"How you doin'?" he asked.
"Inelegant." I replied.
"You look fiiiiine" he said, grinning and showing his two gold teeth.
We talked today about the time he spent in the hospital a few months ago. "Those doctors saved my life, you know" he said.
I didn't want to tell him this, but it was probably the nurses in the ICU here at Littletown General that saved his life. I know the doctors who cared for him, and I know that they're not around that much.
It's a dirty little secret of nursing: those handmaidens and helpmeets who take a subordinate role to the great Medical Deity are the ones directing your care. Nurses are the ones keeping an eye on your electrolytes, your fluids, your nutritional status, whether or not you're running a fever. Nurses are the ones, often, who decide whether or not you need a central line or a tube running through your nose down to your stomach. We're the ones who push for that indwelling bladder catheter. We're the ones who yell and screech when something goes wrong.
Nurses have more input into a patient's care--even including, sometimes, their surgical course--than most civilians recognize. I had a patient with a belly bleed the other day who was doing okay...but if he hadn't been, it would've been up to me to provide the information and the observation that would've been the deciding vote on whether to take him back to surgery.
If a patient codes, nurses run that code, doing compressions and giving meds, until the code doc shows up. That might be two minutes, or it might be twenty--or it might be never. I've taken part in three codes during which the code doc didn't show up until well after we'd gotten a steady rhythm back and the patient intubated and stable.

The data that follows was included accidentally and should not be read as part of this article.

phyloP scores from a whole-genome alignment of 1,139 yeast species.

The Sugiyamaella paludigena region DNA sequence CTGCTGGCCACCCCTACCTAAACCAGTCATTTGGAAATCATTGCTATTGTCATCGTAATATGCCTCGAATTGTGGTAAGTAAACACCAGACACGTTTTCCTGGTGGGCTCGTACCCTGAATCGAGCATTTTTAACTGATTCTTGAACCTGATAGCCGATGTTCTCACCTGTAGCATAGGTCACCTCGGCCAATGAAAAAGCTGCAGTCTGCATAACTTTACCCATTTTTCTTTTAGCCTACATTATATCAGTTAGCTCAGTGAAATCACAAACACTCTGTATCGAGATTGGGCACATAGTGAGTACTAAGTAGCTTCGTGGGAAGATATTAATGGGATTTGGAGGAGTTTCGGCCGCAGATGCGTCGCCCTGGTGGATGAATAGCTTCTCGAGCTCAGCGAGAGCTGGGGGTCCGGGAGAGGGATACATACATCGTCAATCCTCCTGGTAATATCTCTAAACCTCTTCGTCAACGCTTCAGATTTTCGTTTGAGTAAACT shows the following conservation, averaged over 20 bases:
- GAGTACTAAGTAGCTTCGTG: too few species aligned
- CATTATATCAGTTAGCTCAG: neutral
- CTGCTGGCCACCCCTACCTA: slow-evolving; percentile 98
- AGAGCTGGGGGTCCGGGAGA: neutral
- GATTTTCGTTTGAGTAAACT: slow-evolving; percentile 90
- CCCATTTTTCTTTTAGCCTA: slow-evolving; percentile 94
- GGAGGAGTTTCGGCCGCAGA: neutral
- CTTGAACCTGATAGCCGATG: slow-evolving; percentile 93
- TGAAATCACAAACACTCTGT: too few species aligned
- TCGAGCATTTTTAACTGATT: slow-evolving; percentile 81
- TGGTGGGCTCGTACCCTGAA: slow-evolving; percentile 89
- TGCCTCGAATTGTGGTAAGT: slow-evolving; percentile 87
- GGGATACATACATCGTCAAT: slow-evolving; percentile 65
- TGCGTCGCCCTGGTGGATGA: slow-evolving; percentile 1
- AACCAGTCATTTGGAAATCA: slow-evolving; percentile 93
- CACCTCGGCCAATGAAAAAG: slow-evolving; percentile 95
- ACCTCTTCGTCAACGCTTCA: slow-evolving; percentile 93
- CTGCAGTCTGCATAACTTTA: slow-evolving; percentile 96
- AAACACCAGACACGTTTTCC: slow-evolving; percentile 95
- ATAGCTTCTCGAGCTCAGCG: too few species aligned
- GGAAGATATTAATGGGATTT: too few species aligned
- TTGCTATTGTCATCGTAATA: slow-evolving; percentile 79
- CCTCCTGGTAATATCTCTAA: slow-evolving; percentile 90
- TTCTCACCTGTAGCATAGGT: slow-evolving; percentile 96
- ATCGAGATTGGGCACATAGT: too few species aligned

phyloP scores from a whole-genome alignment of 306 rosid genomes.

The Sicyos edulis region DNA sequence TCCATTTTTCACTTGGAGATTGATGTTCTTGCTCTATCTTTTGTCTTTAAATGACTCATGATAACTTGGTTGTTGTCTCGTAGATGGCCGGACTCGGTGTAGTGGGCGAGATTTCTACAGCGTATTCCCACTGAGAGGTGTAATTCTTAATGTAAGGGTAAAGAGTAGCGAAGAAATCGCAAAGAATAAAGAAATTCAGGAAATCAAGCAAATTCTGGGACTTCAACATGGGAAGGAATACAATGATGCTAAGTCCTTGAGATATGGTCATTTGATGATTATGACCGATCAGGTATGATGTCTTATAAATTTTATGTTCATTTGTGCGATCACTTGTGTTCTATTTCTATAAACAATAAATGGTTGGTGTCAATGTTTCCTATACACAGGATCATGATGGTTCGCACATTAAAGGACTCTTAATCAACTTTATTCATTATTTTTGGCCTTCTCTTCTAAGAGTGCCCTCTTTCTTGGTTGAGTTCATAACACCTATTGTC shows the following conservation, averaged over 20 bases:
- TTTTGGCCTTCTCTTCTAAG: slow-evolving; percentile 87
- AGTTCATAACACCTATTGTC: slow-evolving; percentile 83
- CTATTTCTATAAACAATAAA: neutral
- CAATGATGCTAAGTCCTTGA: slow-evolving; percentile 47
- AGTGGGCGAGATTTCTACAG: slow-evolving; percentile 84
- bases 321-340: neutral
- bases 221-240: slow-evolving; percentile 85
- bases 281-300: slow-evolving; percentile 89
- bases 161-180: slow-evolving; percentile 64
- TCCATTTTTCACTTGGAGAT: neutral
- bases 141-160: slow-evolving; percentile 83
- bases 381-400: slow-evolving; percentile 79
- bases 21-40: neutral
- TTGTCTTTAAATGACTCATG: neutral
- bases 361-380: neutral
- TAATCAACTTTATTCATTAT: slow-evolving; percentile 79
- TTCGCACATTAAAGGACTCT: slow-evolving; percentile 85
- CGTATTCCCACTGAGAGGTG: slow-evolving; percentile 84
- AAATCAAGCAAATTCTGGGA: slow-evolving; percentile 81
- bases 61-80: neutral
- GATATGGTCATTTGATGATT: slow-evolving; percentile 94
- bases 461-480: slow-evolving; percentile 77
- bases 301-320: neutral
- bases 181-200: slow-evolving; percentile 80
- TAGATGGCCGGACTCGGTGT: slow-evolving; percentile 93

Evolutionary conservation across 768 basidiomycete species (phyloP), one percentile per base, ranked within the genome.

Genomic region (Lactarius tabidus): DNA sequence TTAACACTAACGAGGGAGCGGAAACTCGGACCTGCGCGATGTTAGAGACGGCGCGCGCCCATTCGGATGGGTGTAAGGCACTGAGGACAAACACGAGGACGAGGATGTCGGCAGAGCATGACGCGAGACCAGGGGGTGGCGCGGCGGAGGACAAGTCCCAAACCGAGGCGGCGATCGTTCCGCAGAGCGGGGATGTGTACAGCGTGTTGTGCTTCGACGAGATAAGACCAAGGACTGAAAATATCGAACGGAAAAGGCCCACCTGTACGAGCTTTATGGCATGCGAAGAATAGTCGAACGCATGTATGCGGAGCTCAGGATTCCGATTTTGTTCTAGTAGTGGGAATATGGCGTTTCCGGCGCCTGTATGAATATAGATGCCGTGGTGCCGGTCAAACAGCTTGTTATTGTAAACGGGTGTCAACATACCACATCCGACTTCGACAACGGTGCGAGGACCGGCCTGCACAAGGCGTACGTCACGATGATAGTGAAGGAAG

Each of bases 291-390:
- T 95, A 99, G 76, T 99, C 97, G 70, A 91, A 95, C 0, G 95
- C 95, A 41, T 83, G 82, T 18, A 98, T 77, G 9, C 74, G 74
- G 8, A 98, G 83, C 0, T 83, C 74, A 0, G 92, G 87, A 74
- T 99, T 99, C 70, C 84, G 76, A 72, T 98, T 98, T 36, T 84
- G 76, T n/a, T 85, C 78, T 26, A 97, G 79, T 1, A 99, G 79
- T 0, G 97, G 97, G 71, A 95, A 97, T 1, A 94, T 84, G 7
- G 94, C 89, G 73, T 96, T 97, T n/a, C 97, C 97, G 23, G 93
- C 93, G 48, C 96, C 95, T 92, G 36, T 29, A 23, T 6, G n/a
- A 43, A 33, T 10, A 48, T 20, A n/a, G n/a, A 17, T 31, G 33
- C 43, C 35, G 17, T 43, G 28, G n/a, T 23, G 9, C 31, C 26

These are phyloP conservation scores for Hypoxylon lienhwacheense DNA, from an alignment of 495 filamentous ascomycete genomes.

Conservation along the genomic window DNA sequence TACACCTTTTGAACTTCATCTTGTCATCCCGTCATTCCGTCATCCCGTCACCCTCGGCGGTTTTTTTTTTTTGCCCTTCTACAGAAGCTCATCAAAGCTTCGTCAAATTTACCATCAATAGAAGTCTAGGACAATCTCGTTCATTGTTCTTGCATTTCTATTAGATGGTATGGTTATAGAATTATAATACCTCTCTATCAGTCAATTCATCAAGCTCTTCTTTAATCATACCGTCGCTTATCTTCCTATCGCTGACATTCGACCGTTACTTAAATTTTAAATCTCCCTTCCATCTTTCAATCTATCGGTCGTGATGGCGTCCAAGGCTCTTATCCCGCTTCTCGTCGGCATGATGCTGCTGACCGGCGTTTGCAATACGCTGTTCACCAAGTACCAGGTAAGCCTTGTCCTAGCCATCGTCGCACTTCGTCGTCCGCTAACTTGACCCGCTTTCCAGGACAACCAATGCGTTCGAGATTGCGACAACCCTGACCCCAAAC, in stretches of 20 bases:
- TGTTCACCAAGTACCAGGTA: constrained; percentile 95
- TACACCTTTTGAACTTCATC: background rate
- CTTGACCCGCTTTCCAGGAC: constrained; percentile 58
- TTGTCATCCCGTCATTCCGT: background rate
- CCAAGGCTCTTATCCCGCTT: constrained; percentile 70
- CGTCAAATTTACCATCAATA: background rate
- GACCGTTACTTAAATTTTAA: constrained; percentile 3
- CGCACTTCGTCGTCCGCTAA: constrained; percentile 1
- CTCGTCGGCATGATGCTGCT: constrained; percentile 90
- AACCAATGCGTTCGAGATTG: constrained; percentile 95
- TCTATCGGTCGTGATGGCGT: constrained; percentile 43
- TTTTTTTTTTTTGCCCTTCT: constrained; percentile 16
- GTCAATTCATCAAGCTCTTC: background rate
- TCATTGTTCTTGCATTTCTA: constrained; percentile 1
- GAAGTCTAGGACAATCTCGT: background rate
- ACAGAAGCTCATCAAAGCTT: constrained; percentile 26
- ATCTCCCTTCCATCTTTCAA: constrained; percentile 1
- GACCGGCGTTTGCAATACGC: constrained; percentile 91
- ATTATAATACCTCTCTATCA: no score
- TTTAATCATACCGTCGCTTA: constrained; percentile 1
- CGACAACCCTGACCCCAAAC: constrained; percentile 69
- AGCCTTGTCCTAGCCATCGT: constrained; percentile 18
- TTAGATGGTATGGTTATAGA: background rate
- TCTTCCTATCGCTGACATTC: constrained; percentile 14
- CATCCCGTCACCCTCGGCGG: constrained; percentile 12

This makes sense, if you think about it. I'm there for twelve hours, taking over your care for a colleague who's been there for twelve hours. In the CCU, that means that I've been in your room a minimum of once an hour for that long shift, keeping a watchful eye on your vitals, waking you up regularly (sorry) to make sure nothing's changed with your mentation. The doc will visit for fifteen minutes in the morning before rounds. He'll spend ten of that fifteen minutes with me, five with you--enough to reassure you that all is going well, and to get a clear and comprehensive picture of what's actually going on from me.
In the specific case of my asparagus-stocking buddy, it was the nurse who had him for four nights in the Littletown ICU who noticed his crazy heart rhythms and suggested, not gently, that perhaps an implanted defibrillator was in order. It was because that nurse had pulled and saved EKG strips that the docs realized that yes, the nurse was right: dude was hovering on the edge of a heart attack. I don't know whether that nurse was a guy or a girl, or whether it was somebody with thirty years' experience or someone I graduated with, but the point remains:
It's a dirty little secret of nursing: sometimes we control your care.